Cargraphic was the overall runner-up again, its Turbo RSC GT 3.6 sliding into second place in the Turbo GT Class with a creditable 1:08.641 average and 1:08.417 best lap in the hands of Dominik Schwager.Cargraphic did pull off a win in the Naturally aspirated GT Class with its GT3 RSC 4.0, Timo Kluck driving to a blinding 1:09.748 average and a 1:09.641 fastest lap.
In Europe, Audi is a major contender these days, posting much better sales figures than BMW and Mercedes in these hard times. And with its latest engine and chassis improvements, it is also a force to be reckoned with on the track. MTM entered cars in several classes and came away with a few trophies for the effort. Its formidable 700-hp RS6 R was runner up in the Sedan (Turbo Class), narrowly beaten by the lighter and nimbler Mitsubishi Evo of Import Racing.
However, MTM's mechanic and pro-race driver, Florian Gruber, took the Diesel (over 2.0 liter) Class win with an Audi A5 3.0 TDI, as well as the Funcar (Turbo) Class win with the 318-hp KTM X-Bow. In fact, Gruber's average of 1 minute, 8.536 seconds, and best of 1:07.836, brought him so agonisingly close to the TechArt GTstreet RS for overall fastest time of the day, it hurt.
That, however, is the nature of motorsport and the Sport Auto Tuner Grand Prix.
TechArt Trio -The Right Stuff
Underlining the 2008 victory, TechArt pulled off a real hat trick at this year's Tuner Grand Prix by not only winning the event overall, but also nailing three class wins as well.
A couple of weeks later, I'm at the Mercedes-owned Malmsheim test track near Stuttgart with the three TechArt machines glowing in the late afternoon sun, raring to go. Even stripped of their Tuner GP race numbers and stickers, they still look purposeful, and in the case of the black GTstreet RS, brutal.
I've driven all these cars before, but it is fitting that after their big win I should re-acquaint myself with the qualities that help them stand head and shoulders over the competition.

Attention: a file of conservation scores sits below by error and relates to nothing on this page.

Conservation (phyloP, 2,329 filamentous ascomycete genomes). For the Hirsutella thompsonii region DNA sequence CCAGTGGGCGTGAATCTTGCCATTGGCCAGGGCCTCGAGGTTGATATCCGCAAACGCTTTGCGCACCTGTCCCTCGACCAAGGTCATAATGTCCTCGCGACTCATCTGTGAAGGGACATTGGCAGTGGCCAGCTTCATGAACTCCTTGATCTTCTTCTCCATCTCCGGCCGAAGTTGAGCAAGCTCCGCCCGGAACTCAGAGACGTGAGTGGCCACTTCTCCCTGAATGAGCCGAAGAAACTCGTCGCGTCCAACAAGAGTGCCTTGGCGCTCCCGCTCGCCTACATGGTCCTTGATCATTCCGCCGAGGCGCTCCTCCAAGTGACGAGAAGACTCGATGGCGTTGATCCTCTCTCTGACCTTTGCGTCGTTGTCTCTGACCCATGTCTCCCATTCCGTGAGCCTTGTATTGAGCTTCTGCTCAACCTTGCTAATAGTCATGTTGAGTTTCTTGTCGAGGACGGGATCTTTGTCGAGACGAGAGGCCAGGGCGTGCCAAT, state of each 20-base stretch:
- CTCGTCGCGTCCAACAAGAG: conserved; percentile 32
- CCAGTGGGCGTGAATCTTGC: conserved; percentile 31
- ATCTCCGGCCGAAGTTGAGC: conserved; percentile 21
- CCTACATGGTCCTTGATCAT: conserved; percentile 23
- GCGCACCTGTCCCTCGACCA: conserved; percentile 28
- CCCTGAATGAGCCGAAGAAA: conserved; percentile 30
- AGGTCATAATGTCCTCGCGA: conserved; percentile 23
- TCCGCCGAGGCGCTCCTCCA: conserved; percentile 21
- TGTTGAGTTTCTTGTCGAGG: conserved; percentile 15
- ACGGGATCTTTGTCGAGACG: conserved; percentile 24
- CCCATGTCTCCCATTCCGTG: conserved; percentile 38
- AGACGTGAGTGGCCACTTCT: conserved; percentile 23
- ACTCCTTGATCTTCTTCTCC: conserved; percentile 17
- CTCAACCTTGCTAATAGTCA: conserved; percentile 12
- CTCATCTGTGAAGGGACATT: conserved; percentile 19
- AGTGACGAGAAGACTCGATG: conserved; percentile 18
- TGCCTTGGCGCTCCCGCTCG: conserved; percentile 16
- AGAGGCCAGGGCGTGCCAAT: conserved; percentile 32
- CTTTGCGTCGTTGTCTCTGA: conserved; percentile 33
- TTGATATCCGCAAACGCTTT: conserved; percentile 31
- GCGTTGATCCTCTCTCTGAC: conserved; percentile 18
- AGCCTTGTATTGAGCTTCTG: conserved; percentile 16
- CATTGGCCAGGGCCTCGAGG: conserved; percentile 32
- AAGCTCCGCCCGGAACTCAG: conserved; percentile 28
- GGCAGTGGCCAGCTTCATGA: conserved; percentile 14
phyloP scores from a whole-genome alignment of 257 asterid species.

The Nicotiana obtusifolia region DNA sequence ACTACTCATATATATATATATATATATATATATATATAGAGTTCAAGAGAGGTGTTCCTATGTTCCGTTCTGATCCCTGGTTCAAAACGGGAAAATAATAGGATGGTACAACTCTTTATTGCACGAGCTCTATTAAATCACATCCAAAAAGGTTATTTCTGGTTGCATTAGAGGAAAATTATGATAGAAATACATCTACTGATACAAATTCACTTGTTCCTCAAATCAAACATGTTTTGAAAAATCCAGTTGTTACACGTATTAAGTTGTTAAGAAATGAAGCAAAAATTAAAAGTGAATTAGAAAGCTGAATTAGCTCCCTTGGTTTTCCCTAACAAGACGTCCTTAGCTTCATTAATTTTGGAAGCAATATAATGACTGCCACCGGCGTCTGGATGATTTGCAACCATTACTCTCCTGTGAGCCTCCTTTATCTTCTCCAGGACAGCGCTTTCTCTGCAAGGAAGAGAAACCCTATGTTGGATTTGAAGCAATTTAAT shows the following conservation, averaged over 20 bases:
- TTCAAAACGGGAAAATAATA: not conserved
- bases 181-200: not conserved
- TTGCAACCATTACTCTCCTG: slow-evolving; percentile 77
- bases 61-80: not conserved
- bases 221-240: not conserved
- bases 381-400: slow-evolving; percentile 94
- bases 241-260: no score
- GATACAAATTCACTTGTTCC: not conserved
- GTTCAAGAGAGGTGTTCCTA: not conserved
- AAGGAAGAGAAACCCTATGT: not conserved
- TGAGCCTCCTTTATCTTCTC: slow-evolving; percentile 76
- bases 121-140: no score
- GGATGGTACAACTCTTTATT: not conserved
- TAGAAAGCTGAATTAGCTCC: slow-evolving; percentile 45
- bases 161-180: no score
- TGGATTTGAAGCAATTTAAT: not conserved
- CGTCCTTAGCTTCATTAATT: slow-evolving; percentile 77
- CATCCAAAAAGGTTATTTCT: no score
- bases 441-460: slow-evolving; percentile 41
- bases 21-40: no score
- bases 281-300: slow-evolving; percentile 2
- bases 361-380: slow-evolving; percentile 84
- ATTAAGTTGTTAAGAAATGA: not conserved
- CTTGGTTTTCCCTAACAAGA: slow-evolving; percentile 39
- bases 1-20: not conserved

I climb into the chunky Magnum first. This particular Magnum is based on the latest-spec Cayenne Turbo S, but a normal Turbo is also a good starting point. TechArt has sold nearly 900 of these beasts since the Magnum concept was rolled out back in 2003. Bearing in mind that a fully decked-out Magnum doubles the price of the Cayenne Turbo, this is no mean achievement.
The TechArt Magnum's Class win was made sweeter by the fact that its 550-hp engine is stock apart from the free-flow sport exhaust that provides a truly lovely V8 bellow when you accelerate. Other than Magnum body styling, 30mm lower ride height and 23-inch wheels, this rest of the car also remains mechanically factory spec.The chassis upgrade makes the big five-door Porsche turn in and grip even more impressively than usual, and gives you the confidence to deploy its 550 horses with more gusto. Direction changes are crisper, and mechanical grip is in another league.
As the evening sky moves towards a gorgeous sunset, the white GTstreet R Cabriolet beckons. Using a Turbo Cabriolet as its starting point, it has been endowed with 660 hp and blasts to 62 mph in just 3.4 seconds, and on to 214 mph. The aerodynamic additions add 10kg of downforce over both axles at speed, while the big 8.5 and 12.0x20-inch forged alloy wheels and 245/30 and 315/25 tires make the most of the traction delivered by the all-wheel-drive system.
While many Cabriolet owners like the Tiptronic transmission for easy cruising, this car has a manual six-speed, and is all the more hardcore for it. Rocketing off the line, the boosted motor revs faster than stock and you have to pay attention to avoid hitting the rev limiter in the first two ratios. The half-mile-long runway is eaten up in seconds, and I have to really lean on the PCCB ceramic brakes as the end approaches. Loading the car up under power in a sweeping turn to go back the way I came shows just how stable and flex-free the 997 Cabriolet shell is.
On to the Champion. I first speed-tested the GT2-based TechArt GTstreet RS at Malmsheim in September 2008. This 700-hp machine does exactly what it says on the tin, with a devastating mix of blinding straight line go, precise handling and awesome grip.
"Street" is its middle name however, and none of this would be relevant if it wasn't civilized enough to also be a daily driver. TechArt's fully adjustable coilover suspension allows you to dial it up for the track and then back down again when you drive home.
Importantly, the optional hydraulic Noselift system raises the front of the car by a generous 60mm to clear car park ramps and speed bumps. Both major manufacturers and tuners have always successfully exploited the link between road and racecars. "Win on Sunday, sell on Monday" is one of the most effective sales philosophies ever conceived, and since its Tuner GP victory, TechArt's phones have been ringing off the hook. -IK